By contrast, I hovered and cajoled my son and daughter over their busy, crammed packed schedules. My husband and I were fixtures around the pool watching them practice and compete. College applications I oversaw and made sure dates weren’t missed. The end result was—I believe—more anxiety and tougher times for my kids in college than what I experienced. Of course, it’s a different time and things are, well different!

Here are some excerpts from the article by Danielle Teller:

“It’s appropriate to nurture and protect teens from physical and psychological harm, but it’s not helpful to decide for them the course of their future.”

“My teenagers call me a bunny mom. Let me explain. We live in an affluent suburb with high-performing public schools, and many of our kids’ friends have tiger moms and helicopter dads who heavily police their children’s schoolwork, music practice, and extracurriculars in the hope that their offspring will go on to elite universities and professional success. My family, however, has adopted a different strategy.

“Several years ago, my husband and I sat our four kids down and explained that we weren’t going to parent them that way. We hoped that the rules we had enforced when they were preteens had instilled good habits, but once they got to high school, we were going to start to back off. We would no longer insist that they join a sports team, eat broccoli or play piano. We weren’t going to make their decisions for them or push them to succeed. We would provide guidance and support, and we would expect them to be good citizens at home and at school, but our goal was to gradually hand over the reins, so that by age 18, they would have complete control over their own lives.

“It wasn’t easy to hand over control. We could envision the mistakes and poor choices our children might make, and we had met the talented and ferociously hard-working peers they would eventually compete with for college admission and employment. But though we were nervous, we decided to take a light-touch approach for two reasons. First, it seemed most likely to produce happiness, and second, we weren’t convinced that intense parental involvement is key to long-term success. (Notice, too, that we are not conflating happiness with success.)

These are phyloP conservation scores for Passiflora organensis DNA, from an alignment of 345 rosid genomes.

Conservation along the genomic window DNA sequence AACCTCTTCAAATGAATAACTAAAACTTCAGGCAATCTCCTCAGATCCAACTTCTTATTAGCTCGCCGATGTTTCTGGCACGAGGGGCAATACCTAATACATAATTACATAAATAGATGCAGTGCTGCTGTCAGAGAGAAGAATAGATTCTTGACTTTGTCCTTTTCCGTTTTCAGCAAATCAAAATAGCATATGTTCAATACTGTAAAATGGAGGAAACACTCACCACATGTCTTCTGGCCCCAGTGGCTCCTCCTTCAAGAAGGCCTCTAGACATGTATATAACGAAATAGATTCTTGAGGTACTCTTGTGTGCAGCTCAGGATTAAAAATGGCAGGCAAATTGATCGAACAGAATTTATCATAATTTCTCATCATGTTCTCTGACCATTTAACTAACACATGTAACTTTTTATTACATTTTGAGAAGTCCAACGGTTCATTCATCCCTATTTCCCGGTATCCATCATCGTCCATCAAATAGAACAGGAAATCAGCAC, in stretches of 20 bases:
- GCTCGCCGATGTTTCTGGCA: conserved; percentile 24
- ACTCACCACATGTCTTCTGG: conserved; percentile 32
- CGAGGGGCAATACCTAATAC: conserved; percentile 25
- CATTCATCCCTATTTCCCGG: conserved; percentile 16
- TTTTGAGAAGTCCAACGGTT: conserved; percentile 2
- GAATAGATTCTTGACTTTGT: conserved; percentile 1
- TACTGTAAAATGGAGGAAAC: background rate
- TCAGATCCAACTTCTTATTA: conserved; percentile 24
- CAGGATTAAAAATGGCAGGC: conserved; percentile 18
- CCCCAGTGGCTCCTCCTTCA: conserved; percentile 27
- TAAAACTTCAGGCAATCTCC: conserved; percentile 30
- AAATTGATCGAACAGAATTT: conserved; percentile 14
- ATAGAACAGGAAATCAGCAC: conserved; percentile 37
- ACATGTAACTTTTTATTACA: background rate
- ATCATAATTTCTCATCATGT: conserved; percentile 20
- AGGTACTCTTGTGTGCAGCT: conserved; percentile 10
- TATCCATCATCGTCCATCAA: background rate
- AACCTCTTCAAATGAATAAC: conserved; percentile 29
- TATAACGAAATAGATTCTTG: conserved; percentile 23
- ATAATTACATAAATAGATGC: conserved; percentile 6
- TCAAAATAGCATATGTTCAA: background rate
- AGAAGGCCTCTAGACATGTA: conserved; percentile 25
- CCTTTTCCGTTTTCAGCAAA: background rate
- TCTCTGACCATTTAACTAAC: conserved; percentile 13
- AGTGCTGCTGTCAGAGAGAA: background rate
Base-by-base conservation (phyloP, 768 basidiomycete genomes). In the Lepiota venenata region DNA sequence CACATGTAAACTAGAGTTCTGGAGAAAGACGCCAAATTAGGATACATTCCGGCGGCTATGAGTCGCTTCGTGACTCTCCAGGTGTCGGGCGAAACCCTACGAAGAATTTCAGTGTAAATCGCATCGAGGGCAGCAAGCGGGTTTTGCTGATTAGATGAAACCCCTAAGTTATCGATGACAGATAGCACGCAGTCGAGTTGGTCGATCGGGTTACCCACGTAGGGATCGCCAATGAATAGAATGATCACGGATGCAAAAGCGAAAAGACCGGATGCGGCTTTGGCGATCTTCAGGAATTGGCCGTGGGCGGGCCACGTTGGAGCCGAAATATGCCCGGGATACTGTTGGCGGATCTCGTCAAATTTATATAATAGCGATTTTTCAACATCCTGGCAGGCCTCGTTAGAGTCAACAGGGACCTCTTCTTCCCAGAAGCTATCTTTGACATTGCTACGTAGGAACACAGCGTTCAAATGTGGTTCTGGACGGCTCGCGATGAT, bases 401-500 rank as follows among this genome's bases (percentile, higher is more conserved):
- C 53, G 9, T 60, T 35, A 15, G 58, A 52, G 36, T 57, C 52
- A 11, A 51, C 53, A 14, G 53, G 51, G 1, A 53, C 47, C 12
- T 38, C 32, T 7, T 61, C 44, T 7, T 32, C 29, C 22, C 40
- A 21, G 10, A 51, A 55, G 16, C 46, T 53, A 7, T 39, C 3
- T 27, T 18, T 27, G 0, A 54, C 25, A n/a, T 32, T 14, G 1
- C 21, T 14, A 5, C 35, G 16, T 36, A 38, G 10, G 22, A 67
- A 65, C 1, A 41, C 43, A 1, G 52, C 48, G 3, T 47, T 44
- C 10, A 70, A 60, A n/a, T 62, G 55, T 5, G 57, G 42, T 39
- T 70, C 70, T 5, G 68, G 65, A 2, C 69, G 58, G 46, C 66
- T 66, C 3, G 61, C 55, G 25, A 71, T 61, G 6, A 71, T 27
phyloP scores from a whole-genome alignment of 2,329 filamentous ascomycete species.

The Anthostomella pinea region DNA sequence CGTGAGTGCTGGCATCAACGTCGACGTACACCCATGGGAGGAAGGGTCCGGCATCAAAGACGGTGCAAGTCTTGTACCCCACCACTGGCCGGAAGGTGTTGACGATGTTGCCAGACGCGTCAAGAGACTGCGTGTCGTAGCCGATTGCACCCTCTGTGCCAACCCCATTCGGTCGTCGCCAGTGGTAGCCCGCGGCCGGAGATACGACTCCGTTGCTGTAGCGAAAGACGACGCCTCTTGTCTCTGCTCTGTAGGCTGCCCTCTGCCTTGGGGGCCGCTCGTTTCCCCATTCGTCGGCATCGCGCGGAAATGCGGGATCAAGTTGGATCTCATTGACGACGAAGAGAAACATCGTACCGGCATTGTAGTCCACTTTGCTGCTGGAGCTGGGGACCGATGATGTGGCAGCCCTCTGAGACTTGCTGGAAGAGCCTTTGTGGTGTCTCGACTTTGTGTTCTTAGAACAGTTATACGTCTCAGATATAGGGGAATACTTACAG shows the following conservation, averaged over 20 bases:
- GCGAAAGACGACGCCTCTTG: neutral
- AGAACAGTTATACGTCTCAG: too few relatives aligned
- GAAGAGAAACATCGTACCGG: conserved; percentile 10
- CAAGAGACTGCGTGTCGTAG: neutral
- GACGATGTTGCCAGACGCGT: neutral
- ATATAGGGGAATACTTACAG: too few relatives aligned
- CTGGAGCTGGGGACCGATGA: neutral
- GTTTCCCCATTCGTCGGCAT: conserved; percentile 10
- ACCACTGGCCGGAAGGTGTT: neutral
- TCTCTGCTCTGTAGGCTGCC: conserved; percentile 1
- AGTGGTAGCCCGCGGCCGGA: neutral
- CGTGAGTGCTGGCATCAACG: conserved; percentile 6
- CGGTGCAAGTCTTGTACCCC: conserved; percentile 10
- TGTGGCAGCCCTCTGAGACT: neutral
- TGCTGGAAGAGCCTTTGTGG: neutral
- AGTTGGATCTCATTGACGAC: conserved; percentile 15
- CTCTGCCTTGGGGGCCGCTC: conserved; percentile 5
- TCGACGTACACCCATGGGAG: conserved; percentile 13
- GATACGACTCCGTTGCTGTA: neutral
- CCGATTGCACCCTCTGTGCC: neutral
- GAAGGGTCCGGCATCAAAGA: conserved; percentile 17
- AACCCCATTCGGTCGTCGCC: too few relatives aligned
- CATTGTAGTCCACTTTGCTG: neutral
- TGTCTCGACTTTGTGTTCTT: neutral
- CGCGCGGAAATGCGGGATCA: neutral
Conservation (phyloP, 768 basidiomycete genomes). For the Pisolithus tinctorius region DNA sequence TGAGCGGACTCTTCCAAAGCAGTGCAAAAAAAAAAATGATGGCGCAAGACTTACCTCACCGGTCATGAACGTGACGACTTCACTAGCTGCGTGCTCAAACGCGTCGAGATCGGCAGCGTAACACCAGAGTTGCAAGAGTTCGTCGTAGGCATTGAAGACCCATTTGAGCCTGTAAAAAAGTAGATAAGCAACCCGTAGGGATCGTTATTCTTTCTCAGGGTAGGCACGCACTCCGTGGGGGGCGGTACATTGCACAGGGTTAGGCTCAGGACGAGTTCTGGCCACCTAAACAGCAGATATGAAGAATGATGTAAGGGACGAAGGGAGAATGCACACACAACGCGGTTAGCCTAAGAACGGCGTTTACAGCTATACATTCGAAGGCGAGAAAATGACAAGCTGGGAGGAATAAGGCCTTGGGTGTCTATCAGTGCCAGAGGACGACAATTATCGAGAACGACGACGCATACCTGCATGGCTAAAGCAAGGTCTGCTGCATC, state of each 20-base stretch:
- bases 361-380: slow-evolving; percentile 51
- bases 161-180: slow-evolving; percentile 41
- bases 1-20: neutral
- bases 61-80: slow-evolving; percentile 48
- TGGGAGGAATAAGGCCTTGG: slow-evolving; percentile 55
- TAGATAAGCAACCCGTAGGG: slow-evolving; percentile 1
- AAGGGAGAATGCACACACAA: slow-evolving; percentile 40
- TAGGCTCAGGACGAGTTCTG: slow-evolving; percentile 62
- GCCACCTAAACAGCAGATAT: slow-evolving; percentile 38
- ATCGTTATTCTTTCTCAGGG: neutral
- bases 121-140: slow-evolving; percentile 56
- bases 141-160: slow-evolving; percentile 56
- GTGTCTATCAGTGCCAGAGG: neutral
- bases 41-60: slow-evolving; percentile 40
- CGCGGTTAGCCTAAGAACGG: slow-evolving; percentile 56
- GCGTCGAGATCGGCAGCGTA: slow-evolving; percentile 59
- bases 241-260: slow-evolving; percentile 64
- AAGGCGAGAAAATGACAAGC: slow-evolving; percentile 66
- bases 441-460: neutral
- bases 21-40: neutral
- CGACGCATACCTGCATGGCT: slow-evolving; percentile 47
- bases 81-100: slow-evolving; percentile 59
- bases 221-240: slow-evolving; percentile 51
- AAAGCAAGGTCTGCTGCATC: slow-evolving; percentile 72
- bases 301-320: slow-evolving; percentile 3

“It’s hard for parents to let go. Just as we protected our babies from sharp objects, we want to protect our teens from what we perceive as failure. Yet while it is appropriate to nurture and protect teens from physical and psychological harm as we did when they were younger, it is not helpful to decide for them the course of their future lives. As a so-called bunny mom, I have to bite my tongue when one of my children decides to stop taking math classes or quit the swim team. “You won’t achieve your full potential,” I want to say. But that shouldn’t be their goal in life any more than it is my main goal in life. Their goal should be to follow their own ambitions, wherever those may take them.”

I am impressed that these parents were able to let go during the high school years. It would take a lot of strength and conviction to not get caught up in what all the other parents were doing. They are successful professionals in their own right, and definitely not living vicariously through their kids.

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My daughter receiving ribbons from her first coach. I don’t think we ever missed our kids getting awards. 

What is your opinion of hovering over kids, versus a laissez-faire attitude?